A year or so ago I was contacted by The University of Texas Press to illustrate the 2nd book in a trilogy by writer Bill Wittliff. It was a difficult assignment for me to accept considering that the 1st book in the series (The Devil's Backbone) was beautifully illustrated by the late, great Jack Unruh. Needless to say, it was a daunting prospect to follow in his footsteps. However, after much consideration (and with generous support from Jack), I decided to jump into the Sinkhole.
The novel is set in Central Texas in the 1880's. It's a tale that combines a kind of Mark Twain quality with magic realism. I did a total of 21 drawings, here are some.
posted: May 26, 2016
Last year I had the pleasure of illustrating a book for The Folio Society, 'John Aubrey's Brief Lives'.
The book compiles over 400 brief, witty and gossipy biographies of 16th and 17th century British thinkers, scientists, noblemen and statesmen. I created 13 b/w illustrations of varying sizes plus 4 full pg. color plates. Many thanks to AD Sheri Gee.
Below are some of the illustrations. More on the book can be found here http://www.foliosociety.com/book/AUB/brief-lives
Back & front cover
posted: February 4, 2016
I'm thrilled to be receiving the Hamilton King Award tomorrow night at the Society of Illustrators Book & Editorial opening. It's a great honor and I'm both humbled and proud to join the roster of previous recipients.
Apologies for reposting these images. They are from a series of portraits of writers, musicians and actors for a book called "On the Snap" by Brian Case published in the UK.
Recent Book Project
posted: June 4, 2015
I recently did a series of portraits for a book published in the UK called "On the Snap" by Brian Case. Case is a British novelist, journalist and raconteur. The book is a collection of conversations he's had over the years with personanlities from the world of jazz, film and crime fiction.
Brian Case is shown here on the left. Below are most of the other drawings from the book.
More info at: caughtbytheriver.net
posted: January 8, 2015
A Pair of Recent Covers
posted: October 31, 2014
Julian Assange for the NY Observer,
AD Lauren Draper
H.L. Mencken for Humanities Magazine,
AD Maria Biernik
Somewhat Recent Stuff
posted: August 21, 2014
To commemorate the 50th anniversary of Sergio Leone's "A Fistful of Dollars", I wrote a short piece for the LA Times. The film was based on Kurosawa's "Yojimbo".
A full page illustration for ROAD & TRACK for an article "Les Good Ol' Boys" about NASCAR trying to expand into Europe.
Portrait of Stephen King for the Wall Street Journal
Full page for Major League Baseball called "Hooks, Liners and Sinkers", depicts Minnesota Twins All-Star pitcher Glen Perkins and his idol Kent Hrbek discussing fishing and other things. I was asked to shave a few pounds (and years) off Hrbek.
"52 Reasons To Love A Veteran" is a project created by designer and friend Ella Rue to raise awareness of the lack of health care resources for returning vets. A group of illustrators, including some fellow drawgers, were each asked to create a playing card that will become part of a traveling exhibit and a set of prints.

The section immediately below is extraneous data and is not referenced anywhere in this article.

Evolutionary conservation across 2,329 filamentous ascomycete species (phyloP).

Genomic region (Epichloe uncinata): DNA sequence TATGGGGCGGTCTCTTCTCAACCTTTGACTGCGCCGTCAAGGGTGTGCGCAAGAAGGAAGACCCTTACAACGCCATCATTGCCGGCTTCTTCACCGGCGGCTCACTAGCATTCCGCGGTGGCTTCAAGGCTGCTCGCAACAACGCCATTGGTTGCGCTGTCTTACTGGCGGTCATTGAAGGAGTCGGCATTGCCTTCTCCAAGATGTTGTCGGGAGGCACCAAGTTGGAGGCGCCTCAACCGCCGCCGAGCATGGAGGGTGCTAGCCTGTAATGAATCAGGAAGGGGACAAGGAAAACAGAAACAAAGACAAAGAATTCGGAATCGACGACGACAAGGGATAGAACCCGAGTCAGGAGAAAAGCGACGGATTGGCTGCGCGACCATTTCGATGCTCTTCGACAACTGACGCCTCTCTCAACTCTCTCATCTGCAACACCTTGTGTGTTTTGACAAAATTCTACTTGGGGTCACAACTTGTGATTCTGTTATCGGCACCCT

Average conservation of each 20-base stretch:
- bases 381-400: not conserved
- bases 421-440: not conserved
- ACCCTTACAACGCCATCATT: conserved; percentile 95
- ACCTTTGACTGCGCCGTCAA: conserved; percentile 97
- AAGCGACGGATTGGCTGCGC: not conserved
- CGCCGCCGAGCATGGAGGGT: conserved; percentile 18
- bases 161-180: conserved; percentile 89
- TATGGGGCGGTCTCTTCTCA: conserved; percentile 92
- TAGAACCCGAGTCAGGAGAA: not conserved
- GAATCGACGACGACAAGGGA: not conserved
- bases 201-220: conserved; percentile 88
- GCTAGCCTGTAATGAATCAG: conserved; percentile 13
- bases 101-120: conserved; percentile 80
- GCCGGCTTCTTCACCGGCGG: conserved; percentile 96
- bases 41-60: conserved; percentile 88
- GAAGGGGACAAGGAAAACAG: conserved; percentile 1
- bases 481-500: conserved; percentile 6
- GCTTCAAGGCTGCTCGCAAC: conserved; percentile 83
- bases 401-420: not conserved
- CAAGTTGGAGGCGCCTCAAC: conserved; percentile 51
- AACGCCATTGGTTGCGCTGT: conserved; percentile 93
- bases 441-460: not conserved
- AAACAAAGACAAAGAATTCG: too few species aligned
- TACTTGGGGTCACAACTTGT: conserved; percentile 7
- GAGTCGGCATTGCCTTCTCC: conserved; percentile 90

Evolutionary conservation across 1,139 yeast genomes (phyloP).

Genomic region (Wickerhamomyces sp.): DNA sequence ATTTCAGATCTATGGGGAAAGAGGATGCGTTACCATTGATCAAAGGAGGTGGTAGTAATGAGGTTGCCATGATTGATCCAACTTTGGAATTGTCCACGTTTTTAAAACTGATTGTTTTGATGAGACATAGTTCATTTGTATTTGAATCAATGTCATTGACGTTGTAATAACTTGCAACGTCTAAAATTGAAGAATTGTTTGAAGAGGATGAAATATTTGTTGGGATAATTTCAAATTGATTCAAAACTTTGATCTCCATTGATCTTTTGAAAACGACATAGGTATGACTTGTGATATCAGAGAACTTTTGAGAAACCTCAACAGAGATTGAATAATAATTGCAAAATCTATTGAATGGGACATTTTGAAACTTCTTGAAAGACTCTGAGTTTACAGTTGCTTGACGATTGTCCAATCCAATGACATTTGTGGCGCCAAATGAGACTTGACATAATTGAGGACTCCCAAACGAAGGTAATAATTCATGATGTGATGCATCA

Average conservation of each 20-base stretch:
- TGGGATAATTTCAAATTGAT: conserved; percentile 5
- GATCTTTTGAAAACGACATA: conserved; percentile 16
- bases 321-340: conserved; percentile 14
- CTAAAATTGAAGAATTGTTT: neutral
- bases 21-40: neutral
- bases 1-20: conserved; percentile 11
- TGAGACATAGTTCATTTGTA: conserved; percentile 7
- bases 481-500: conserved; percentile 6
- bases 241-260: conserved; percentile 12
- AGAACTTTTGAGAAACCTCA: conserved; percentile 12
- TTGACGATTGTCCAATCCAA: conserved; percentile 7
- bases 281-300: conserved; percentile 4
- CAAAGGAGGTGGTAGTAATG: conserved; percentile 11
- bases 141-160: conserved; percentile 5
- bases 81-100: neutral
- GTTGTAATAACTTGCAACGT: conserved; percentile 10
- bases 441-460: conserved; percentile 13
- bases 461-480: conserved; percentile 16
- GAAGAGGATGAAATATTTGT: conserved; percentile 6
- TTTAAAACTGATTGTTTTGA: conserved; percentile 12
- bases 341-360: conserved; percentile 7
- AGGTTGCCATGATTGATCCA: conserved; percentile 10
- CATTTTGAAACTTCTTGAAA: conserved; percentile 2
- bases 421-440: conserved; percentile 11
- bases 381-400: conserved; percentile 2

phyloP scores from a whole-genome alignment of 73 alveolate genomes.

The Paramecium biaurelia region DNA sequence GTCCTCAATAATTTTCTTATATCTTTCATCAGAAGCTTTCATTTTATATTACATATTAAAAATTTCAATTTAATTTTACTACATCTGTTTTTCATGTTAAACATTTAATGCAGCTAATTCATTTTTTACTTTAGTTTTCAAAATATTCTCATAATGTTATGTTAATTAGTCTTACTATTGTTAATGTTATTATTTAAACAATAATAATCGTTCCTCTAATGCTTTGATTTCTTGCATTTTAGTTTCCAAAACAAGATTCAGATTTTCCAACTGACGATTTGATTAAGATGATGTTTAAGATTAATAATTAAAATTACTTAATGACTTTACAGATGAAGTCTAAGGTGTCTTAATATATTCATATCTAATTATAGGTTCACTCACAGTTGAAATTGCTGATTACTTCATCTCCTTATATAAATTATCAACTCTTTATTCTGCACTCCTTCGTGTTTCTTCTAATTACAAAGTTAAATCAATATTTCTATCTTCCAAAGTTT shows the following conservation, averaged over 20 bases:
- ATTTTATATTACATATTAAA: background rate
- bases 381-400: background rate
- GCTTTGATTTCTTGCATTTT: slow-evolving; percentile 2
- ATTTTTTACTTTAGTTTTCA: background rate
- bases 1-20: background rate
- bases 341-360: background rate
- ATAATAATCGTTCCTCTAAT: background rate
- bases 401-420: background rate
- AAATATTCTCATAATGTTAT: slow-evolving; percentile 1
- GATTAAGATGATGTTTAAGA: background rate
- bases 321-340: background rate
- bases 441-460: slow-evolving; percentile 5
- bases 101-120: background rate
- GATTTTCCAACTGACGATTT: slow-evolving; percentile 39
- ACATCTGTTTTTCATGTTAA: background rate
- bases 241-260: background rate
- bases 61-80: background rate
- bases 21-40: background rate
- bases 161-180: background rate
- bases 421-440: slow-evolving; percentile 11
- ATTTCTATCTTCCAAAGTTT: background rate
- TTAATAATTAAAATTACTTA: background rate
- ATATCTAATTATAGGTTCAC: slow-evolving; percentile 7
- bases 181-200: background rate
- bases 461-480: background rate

Patrick Flynn asked if this piece I originally did for my Spaghetti Journal blog could be used in The Baffler. The article that this piece illustrates is by the copywriter of the iconic 1971 Earth Day PSA with "the crying Indian".
Willie, just for the hell of it.
Jim Spanfeller 1930-2014
posted: August 11, 2014
This morning I learned of the passing of a great artist, illustrator, teacher and friend, Jim Spanfeller.
Of all the wonderful instructors I had during my years at Parsons (1971-1974), it was Jim that had the most profound influence. Unfortunately, many younger illustrators and designers today may not know his work. This was a truly unique artist. Under the layers of intricate detail and thousands of dots lies the essence of Spanfeller... his passion for drawing.
Jim's approach to drawing from the model was unlike anything I had encountered up to that point. It was my 2nd year at Parsons and I was struggeling to find a direction that seemed meaningful to me. His was a non-academic, very expressive, almost zen-like method with a fine pen line that really clicked with me. No rules applied, it was liberating. He made you see that drawing could be fun.
Jim began his career in the late 1950's and achieved the most recognition in the late 1960s, 70's and into the 80's. He illustrated many children's books, magazine articles, book jackets and advertising campaigns. Although Jim won numerous awards, his unusual style befuddled some art directors. One champion of his work was the great Herb Lubalin, who featured Jim in Avant Guard and Upper & LowerCase.
Spanfeller was also an advocate of illustrators initiating their own projects and self-publishing, a practice that has become commonplace today.
Jim and his wife Pat have spent part of the year living in NYC and part on Martha's Vineyard (where he passed) with their son Jim (CEO of Spanfeller Media Group) and his family. I feel extremely fortunate to have had this man as a mentor at a crucial time in my life and to have remained friends over these many years.
Jim would often use himself (or his wife and son) as a model. I borrowed this jacket image from the Bibliomanic blog.
Halley's Comet. Hard to tell here, but the original drawing is 6 ft. long. All drawn with a 3x0 Rapidograph.
Here's a detail. Jim would often draw various sections separately and then paste it all together. And I don't mean in photoshop.
One of Jim's life drawings. Probably drawn with a 6x0 point.